Several major studies have questioned the health benefits and risks of hormone therapy, including the risk of developing breast cancer, heart attacks, strokes, and blood clots.

Current guidelines support the use of HT for the treatment of hot flashes. Specific recommendations:

  • HT may be started in women who have recently entered menopause.
  • HT should not be used in women who started menopause many years ago, except for vaginal estrogen treatments.
  • The medicine should not be used for longer than 5 years.
  • Women taking HT should have a low risk for stroke, heart disease, blood clots, or breast cancer.

To reduce the risks of estrogen therapy, your doctor may recommend:

  • A lower dose of estrogen or a different estrogen preparation (for instance, a vaginal cream or skin patch rather than a pill)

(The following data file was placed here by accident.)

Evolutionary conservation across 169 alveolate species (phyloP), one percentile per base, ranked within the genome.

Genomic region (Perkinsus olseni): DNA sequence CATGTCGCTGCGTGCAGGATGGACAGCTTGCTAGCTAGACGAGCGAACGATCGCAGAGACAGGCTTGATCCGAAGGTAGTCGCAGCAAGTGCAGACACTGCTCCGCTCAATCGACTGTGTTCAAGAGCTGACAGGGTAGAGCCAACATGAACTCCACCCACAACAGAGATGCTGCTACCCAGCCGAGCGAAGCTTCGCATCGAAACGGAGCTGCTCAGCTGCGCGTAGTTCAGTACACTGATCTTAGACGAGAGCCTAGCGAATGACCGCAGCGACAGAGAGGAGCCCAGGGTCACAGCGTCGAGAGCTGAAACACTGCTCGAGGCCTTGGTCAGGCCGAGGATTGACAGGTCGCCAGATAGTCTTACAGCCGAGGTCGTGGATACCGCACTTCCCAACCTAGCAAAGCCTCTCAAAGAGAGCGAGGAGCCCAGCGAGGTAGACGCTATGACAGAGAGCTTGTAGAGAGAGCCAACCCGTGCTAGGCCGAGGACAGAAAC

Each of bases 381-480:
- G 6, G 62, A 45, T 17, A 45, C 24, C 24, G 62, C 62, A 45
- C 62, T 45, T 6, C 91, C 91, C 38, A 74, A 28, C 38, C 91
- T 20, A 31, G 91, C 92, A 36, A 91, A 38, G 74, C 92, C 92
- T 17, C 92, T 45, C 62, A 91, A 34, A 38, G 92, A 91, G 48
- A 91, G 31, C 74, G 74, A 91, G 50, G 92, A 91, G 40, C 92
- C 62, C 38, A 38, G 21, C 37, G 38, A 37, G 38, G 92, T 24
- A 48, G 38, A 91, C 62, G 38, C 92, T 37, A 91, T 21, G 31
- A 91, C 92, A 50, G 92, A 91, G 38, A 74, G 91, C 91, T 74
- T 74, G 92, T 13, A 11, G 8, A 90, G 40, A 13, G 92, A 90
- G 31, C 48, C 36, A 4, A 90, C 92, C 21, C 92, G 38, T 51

• Frequent and regular pelvic exams and Pap smears to detect problems as early as possible
  • Frequent and regular physical exams, including breast exams and mammograms
Mammogram

Women who still have a uterus (that is, have not had surgery to remove it for any reason) should take estrogen combined with progesterone to prevent cancer of the lining of the uterus (endometrial cancer).

ALTERNATIVES TO HORMONE THERAPY

There are other medicines that can help with mood swings, hot flashes, and other symptoms. These include:

  • Antidepressants, including paroxetine (Paxil), venlafaxine (Effexor), bupropion (Wellbutrin), and fluoxetine (Prozac)
  • A blood pressure medicine called clonidine
  • Gabapentin, a seizure drug that also helps reduce hot flashes

DIET AND LIFESTYLE CHANGES

Lifestyle steps you can take to reduce menopause symptoms include:

Diet changes:

  • Avoid caffeine, alcohol, and spicy foods.